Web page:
White Paper: Test & Measurement

Principles of Lock-In Detection

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Lock-in amplifiers were invented in the 1930s and commercialized in the mid-20th century as electrical instruments capable of extracting signal amplitudes and phases in extremely noisy environments. They employ a homodyne detection scheme and low-pass filtering to measure a signal’s amplitude and phase relative to a periodic reference. The best instruments on the market today are capable of accurately measuring a signal in the presence of noise up to a million times higher in amplitude than the signal of interest.

Over decades of development, researchers have found many ways to use lock-in amplifiers. Most prominently, they are used as precision AC voltage and AC phase meters, noise measurement units, impedance spectroscopes, network analyzers, spectrum analyzers, and phase detectors in phase-locked loops.

The fields of research comprise almost every length scale and temperature such as observing the corona in full sunlight, measuring the fractional quantum Hall effect, or direct imaging of the bond characteristics between atoms in a molecule. Lock-in amplifiers are extremely versatile. As essential as spectrum analyzers and oscilloscopes, they are workhorses in all kinds of laboratory setups, from physics to engineering and life sciences.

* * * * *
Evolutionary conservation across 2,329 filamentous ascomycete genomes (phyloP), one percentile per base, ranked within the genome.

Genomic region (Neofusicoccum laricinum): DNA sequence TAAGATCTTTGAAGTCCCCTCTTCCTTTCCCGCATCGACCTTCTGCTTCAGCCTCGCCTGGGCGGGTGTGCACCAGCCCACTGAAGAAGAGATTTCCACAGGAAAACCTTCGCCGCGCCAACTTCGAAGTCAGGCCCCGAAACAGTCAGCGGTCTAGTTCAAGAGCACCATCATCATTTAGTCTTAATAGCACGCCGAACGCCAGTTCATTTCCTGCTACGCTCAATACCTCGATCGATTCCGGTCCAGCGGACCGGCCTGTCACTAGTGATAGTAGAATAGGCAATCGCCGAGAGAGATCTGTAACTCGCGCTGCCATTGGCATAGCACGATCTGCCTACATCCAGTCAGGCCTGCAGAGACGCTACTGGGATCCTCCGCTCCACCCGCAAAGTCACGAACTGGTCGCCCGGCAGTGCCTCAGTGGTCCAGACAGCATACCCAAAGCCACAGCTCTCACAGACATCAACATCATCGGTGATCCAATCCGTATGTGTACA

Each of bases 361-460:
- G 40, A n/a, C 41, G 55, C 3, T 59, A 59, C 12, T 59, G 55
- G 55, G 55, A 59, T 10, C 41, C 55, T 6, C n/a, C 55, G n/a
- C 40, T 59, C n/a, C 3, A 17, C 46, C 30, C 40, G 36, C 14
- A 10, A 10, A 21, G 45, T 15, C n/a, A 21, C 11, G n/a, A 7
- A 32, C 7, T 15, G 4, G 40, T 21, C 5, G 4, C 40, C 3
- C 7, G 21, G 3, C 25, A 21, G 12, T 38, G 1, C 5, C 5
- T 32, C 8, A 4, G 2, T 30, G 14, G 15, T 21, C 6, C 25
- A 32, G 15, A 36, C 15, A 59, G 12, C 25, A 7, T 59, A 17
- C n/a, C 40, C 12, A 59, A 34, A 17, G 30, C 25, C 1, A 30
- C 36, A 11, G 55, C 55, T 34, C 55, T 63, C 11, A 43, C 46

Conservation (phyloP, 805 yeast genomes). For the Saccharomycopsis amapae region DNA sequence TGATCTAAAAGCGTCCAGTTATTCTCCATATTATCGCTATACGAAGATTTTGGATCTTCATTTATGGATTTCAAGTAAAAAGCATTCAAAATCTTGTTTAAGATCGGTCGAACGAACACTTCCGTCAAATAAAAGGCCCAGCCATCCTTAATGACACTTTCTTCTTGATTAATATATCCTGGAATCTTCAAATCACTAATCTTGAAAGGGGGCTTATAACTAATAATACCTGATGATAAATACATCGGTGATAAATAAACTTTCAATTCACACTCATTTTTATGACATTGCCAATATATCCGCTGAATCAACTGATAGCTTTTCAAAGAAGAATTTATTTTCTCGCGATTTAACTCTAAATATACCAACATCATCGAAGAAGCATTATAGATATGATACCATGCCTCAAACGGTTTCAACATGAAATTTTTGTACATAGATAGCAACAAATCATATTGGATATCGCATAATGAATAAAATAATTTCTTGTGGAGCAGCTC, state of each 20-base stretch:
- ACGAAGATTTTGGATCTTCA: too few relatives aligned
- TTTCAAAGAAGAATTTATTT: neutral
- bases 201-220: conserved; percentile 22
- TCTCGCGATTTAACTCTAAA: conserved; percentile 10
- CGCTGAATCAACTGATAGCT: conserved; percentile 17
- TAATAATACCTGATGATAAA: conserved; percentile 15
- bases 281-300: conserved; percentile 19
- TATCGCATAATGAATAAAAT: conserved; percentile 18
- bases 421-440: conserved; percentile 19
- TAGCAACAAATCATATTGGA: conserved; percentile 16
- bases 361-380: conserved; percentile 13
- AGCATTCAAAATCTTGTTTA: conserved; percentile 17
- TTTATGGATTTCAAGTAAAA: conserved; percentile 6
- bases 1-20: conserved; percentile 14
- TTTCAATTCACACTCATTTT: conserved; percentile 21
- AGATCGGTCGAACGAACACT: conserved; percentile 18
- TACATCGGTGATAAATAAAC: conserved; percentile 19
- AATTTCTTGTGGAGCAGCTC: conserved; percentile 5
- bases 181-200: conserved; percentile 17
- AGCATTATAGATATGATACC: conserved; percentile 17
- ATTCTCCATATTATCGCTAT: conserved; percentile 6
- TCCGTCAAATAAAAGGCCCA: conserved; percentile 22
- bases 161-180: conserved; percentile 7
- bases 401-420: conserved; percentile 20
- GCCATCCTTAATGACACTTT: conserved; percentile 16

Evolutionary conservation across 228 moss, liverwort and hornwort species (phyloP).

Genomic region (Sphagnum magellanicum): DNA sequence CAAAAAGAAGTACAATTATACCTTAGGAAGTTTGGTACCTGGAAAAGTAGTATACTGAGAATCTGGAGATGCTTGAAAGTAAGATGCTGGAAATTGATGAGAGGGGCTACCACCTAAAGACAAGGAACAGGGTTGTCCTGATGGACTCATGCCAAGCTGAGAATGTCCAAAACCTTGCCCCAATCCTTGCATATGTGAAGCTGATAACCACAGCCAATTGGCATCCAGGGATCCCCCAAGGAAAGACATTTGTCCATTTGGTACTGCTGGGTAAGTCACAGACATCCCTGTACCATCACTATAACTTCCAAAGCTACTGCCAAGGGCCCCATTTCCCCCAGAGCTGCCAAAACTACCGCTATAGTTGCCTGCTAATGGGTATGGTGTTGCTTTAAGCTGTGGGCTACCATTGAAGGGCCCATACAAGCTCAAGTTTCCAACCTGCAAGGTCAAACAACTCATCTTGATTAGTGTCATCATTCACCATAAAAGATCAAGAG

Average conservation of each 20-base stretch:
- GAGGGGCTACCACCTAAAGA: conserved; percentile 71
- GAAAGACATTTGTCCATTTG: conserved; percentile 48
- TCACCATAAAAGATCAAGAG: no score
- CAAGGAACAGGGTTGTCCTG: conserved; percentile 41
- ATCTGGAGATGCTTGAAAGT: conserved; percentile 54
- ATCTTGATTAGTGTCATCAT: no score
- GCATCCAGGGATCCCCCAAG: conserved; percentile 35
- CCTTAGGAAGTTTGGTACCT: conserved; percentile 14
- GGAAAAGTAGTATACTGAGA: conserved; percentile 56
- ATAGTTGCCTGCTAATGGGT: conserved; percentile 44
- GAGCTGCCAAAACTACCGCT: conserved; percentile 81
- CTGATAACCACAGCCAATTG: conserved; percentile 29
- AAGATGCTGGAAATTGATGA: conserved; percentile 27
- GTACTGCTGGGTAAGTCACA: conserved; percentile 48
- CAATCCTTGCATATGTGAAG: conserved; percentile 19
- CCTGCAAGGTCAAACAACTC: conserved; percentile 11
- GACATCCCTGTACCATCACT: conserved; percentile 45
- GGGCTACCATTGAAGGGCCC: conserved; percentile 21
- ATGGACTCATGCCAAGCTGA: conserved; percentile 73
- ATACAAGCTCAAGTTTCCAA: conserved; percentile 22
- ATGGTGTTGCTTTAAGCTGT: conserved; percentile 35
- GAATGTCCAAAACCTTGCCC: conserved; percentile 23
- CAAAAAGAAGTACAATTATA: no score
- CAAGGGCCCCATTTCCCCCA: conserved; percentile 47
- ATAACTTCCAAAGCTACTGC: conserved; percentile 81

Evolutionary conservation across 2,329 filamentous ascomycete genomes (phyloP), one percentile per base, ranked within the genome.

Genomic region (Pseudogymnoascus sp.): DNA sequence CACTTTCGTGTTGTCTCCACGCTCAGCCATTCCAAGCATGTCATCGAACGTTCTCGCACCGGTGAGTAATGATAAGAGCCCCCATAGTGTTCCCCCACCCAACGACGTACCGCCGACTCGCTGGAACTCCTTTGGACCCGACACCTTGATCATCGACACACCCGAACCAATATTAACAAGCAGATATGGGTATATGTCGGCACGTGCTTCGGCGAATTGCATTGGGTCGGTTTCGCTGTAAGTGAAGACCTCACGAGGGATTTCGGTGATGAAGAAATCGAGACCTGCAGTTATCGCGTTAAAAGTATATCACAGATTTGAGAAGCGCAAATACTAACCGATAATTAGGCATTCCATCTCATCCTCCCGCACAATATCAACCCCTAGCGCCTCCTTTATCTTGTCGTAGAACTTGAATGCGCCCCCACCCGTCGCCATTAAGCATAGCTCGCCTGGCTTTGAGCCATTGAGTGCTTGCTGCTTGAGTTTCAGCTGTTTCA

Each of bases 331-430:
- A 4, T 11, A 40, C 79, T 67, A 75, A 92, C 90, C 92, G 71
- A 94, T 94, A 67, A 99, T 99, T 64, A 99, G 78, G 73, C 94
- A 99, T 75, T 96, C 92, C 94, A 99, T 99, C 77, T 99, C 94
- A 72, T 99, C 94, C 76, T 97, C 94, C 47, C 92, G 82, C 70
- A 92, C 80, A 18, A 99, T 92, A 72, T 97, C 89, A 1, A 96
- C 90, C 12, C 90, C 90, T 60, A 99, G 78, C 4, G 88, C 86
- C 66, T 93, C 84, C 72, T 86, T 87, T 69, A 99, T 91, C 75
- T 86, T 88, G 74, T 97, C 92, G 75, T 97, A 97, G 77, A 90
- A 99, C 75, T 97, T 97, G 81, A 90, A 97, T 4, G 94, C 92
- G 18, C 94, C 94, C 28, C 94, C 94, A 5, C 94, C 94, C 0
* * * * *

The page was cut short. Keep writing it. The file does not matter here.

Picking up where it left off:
As with most powerful tools, only a solid understanding of the working principles and features of a lock-in amplifier enables its user to get the most out of it and to successfully design experiments. This document provides a comprehensive introduction to the principles of lock-in detection and explains the most important measurement settings. The lock-in detection technique is described both in the time and in the frequency domain. Moreover, details are laid out on how signal modulation can be exploited to improve the signal-to-noise ratio (SNR) while keeping acquisition time low. Finally, the document discusses the innovations in digital signal processing that enabled the inclusion of time- and frequency-domain analysis tools such as a spectrum analyzer and an oscilloscope into Zurich Instruments’ lock-in amplifiers. In this way, the functionalities that traditionally required a full rack of instruments are now available in a single box.

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